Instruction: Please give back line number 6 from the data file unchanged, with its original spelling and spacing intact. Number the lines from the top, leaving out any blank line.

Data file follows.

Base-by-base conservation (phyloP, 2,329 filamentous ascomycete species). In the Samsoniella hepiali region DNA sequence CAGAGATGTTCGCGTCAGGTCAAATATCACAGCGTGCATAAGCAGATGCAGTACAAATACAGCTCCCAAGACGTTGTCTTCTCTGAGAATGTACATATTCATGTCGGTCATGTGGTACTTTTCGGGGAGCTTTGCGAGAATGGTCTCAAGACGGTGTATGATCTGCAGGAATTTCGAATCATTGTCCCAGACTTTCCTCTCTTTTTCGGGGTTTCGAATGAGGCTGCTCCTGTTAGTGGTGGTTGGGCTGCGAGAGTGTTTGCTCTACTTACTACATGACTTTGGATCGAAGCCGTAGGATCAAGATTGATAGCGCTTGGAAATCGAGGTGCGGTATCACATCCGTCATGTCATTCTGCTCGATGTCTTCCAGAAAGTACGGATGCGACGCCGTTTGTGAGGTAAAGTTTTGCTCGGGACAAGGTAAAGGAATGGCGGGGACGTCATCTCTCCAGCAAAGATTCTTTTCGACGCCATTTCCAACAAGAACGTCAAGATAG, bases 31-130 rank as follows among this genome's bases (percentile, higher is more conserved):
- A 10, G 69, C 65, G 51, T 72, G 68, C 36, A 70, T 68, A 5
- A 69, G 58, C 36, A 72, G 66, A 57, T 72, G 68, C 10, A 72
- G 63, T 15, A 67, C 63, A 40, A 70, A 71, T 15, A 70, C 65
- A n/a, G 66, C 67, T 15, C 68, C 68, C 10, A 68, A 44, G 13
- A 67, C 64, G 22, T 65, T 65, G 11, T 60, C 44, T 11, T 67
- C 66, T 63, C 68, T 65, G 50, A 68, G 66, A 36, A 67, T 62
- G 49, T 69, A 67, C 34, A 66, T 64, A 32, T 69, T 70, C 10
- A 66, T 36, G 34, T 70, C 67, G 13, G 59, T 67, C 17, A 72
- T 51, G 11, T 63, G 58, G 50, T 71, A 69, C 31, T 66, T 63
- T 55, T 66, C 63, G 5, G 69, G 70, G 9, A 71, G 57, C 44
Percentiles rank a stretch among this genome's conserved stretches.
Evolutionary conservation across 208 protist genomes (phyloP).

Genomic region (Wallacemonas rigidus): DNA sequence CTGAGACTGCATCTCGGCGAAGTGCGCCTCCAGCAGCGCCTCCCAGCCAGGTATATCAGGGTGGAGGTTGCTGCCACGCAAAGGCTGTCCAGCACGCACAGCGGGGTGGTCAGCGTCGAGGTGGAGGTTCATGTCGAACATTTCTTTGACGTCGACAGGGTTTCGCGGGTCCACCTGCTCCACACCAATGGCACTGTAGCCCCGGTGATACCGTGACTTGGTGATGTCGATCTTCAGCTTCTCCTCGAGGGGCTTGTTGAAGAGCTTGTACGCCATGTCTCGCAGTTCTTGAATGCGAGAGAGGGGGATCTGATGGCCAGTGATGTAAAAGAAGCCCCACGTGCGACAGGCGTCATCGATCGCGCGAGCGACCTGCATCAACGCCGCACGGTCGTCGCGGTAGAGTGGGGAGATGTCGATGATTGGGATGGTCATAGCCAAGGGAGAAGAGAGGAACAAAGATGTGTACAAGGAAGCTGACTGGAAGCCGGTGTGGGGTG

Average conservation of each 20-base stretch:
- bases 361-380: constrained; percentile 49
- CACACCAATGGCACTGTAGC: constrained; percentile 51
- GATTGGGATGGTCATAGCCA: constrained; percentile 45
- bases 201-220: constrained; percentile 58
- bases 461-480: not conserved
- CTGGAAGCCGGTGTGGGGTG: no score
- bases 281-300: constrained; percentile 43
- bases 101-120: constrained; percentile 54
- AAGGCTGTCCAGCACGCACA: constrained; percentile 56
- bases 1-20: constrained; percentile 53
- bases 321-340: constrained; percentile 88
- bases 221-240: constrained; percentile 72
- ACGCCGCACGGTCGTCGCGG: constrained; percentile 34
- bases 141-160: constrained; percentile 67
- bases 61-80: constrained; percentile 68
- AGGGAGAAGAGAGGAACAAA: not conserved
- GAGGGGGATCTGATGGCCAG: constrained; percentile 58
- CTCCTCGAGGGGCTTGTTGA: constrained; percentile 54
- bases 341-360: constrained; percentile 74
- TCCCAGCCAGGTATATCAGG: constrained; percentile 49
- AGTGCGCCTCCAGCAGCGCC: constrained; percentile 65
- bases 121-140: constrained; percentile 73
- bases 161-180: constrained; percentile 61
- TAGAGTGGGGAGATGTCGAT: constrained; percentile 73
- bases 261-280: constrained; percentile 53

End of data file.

- A 67, C 64, G 22, T 65, T 65, G 11, T 60, C 44, T 11, T 67